What if there were a way to create electricity from tapping temperature differences between the Earth’s surface and space, or to track thoughts and logic in the brain?

Answering “there is” to either of those questions could substantially change our lives. And it’s these ideas — among others — that the winners of this year’s Star Family Challenge for Promising Scientific Research are examining across Harvard’s labs and research departments.

The annual competition, now in its second year, was established by the Star family at the suggestion of James A. Star ’83. It is designed to acknowledge and support some of the most innovative research being done by Harvard faculty in the natural and social sciences.

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David Keith, the Gordon McKay Professor of Applied Physics at SEAS, is leading a project that, if successful, could reduce the risk of solar geoengineering. Kris Snibbe/Harvard Staff Photographer

In discussing the selection process, Douglas Melton, the Xander University Professor of Stem Cell and Regenerative Biology, who also chairs the Star Family Challenge faculty selection committee, said, “As you can guess, we are charged with something that seems so easy that isn’t that easy.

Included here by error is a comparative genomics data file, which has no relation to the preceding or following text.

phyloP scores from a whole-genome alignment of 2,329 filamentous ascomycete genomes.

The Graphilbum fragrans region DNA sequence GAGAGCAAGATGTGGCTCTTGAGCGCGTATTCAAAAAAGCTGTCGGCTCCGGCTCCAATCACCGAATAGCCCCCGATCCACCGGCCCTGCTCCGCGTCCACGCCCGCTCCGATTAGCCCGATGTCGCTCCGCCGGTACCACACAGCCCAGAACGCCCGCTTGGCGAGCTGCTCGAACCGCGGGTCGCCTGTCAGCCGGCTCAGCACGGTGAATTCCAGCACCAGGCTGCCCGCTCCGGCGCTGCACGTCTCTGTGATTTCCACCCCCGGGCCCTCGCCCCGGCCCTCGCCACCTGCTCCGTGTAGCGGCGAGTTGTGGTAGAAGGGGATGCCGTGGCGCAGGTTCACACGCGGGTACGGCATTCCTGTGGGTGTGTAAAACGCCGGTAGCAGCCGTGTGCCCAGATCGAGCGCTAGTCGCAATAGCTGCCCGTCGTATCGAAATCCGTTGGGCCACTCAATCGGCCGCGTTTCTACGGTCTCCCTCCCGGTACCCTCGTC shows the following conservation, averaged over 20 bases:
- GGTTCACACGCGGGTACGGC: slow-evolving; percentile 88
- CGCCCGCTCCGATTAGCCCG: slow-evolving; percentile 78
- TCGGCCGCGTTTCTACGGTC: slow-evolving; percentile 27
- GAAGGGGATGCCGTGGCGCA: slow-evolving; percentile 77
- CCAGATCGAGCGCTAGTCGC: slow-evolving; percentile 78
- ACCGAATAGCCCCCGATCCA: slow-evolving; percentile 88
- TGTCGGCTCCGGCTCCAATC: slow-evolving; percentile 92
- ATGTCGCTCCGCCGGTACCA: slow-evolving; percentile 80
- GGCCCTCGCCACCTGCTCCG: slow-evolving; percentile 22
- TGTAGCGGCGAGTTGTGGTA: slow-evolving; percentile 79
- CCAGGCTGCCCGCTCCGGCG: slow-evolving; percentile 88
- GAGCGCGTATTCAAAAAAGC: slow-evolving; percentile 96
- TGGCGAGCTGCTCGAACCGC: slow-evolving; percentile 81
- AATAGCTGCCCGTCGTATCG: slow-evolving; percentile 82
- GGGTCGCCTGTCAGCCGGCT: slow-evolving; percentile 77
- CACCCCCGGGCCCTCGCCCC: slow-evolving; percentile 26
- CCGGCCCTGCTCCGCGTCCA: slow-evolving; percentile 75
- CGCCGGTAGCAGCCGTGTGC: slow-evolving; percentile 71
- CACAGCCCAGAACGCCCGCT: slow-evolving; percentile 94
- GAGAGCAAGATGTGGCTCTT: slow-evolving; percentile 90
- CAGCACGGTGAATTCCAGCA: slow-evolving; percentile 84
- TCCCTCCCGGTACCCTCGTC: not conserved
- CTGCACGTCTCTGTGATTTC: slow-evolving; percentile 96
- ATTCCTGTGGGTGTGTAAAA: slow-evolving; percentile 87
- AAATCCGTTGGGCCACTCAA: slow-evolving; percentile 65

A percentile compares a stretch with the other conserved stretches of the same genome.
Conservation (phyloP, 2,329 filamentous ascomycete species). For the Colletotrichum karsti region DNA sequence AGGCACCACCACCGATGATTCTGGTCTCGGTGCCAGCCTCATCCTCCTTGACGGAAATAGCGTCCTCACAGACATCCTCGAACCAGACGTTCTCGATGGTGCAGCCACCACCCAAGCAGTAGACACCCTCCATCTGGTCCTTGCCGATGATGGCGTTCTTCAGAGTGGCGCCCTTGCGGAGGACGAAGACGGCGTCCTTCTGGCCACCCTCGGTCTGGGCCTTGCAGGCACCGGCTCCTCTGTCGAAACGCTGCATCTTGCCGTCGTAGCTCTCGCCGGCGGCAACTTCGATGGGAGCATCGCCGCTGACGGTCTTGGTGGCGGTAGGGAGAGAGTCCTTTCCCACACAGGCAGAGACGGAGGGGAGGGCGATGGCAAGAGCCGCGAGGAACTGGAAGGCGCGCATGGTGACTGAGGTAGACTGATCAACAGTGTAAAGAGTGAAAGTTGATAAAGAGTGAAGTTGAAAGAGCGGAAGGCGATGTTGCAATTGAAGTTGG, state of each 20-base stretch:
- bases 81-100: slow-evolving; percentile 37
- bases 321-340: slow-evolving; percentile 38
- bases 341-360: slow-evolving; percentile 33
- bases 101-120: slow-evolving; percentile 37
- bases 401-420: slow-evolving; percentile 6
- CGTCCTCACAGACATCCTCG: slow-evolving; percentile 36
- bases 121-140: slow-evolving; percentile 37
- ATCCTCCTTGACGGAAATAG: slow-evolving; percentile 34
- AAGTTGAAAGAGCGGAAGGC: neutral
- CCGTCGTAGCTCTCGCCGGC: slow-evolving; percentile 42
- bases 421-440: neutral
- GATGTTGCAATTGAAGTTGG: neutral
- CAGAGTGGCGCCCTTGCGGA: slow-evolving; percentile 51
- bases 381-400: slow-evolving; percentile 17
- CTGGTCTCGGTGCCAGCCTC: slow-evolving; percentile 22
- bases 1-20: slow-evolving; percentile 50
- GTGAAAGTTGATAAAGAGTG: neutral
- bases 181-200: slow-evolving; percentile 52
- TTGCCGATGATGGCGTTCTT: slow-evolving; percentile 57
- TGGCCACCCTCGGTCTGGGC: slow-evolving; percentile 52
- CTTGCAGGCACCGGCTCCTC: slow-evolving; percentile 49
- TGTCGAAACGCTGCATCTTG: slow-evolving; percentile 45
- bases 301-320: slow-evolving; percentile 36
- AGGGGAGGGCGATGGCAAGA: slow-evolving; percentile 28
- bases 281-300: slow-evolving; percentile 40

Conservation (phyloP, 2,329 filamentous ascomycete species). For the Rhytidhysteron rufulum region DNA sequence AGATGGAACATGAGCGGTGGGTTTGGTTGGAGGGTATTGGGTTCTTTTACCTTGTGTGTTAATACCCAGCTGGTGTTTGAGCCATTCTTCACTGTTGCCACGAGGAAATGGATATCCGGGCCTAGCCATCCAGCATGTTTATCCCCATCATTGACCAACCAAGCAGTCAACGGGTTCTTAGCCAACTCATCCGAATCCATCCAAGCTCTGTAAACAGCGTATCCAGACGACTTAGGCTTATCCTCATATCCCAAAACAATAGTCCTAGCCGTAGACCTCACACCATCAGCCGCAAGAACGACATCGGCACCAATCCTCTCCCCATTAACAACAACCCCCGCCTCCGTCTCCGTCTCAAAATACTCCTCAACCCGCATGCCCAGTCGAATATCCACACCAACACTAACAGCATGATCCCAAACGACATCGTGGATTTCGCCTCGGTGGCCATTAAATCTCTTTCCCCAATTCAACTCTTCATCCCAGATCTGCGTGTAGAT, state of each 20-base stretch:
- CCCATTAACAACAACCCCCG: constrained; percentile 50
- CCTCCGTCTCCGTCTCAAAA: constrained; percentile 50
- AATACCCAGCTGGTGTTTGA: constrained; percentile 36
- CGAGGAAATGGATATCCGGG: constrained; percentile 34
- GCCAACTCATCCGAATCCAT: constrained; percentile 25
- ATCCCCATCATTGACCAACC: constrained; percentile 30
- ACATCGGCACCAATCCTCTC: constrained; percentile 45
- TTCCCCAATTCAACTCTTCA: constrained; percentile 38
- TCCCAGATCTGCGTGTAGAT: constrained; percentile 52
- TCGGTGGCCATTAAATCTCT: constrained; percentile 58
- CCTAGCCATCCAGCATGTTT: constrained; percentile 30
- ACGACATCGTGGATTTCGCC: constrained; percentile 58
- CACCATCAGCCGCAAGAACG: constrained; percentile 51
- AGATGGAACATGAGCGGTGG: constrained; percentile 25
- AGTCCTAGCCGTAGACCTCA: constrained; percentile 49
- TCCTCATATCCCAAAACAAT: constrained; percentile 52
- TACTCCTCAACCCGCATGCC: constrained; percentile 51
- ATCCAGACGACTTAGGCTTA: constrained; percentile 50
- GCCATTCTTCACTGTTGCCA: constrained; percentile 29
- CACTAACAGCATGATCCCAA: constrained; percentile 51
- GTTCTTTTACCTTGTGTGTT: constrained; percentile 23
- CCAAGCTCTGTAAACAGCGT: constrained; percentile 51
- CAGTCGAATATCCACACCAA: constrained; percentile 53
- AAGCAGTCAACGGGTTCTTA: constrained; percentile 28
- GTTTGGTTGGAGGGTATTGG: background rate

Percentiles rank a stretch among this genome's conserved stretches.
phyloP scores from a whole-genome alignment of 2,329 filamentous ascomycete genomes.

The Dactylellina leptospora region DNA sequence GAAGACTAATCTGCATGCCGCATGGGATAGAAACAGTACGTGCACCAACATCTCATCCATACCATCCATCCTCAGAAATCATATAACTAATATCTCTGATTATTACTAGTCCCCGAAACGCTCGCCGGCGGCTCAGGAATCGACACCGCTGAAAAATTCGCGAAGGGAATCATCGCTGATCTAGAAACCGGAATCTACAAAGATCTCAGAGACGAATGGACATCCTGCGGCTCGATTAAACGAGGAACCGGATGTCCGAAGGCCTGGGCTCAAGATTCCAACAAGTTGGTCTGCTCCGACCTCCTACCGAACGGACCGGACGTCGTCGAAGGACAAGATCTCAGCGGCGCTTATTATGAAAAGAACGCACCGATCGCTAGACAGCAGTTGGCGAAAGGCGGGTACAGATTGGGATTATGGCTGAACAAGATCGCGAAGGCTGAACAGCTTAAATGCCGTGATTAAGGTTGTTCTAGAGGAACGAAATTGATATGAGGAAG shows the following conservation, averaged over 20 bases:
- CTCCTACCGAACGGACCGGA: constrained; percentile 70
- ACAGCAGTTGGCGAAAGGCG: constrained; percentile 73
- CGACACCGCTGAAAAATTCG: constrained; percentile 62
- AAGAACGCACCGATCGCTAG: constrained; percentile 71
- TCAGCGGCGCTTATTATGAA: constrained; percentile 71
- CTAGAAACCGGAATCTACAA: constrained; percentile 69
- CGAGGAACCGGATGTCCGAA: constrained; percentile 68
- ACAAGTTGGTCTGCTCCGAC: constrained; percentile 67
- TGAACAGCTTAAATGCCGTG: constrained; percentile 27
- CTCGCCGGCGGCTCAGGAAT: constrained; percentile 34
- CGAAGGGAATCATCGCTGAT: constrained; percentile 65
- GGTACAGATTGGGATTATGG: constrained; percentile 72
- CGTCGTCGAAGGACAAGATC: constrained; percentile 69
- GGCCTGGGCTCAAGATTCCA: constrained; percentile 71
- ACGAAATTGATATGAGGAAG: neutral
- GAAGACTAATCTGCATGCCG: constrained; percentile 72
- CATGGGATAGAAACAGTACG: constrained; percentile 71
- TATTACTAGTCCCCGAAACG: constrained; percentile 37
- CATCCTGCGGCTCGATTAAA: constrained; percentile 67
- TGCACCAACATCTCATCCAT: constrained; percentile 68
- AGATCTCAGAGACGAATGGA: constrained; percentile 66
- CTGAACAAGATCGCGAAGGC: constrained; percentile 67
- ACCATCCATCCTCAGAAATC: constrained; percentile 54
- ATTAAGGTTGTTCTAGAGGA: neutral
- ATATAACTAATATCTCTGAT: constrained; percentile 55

“We want to find projects that are potentially important and that in general should be funded if the nation was working properly. And many of the projects we saw should be funded, but that wasn’t good enough. They have to be proposals that were much more risky,” he explained.

From a field of 50 proposals across 25 departments, five were chosen for this year’s awards. The recipients were honored at a ceremony at the Lamont Library on Tuesday. The winners are eligible for awards ranging from $20,000 to $200,000 to aid in their research.

“We were looking for truly original and groundbreaking work,” said Melton. “And I will leave it up to you as to whether or not we were successful.”

Three of the winners are exploring natural science research that could change humankind’s ability to improve the environment and develop sustainable energy sources.

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Federico Capasso, Robert L. Wallace Professor of Applied Physics, is exploring the development of a renewable source of energy powered by temperature differences between the Earth’s surface and space. Kris Snibbe/Harvard Staff Photographer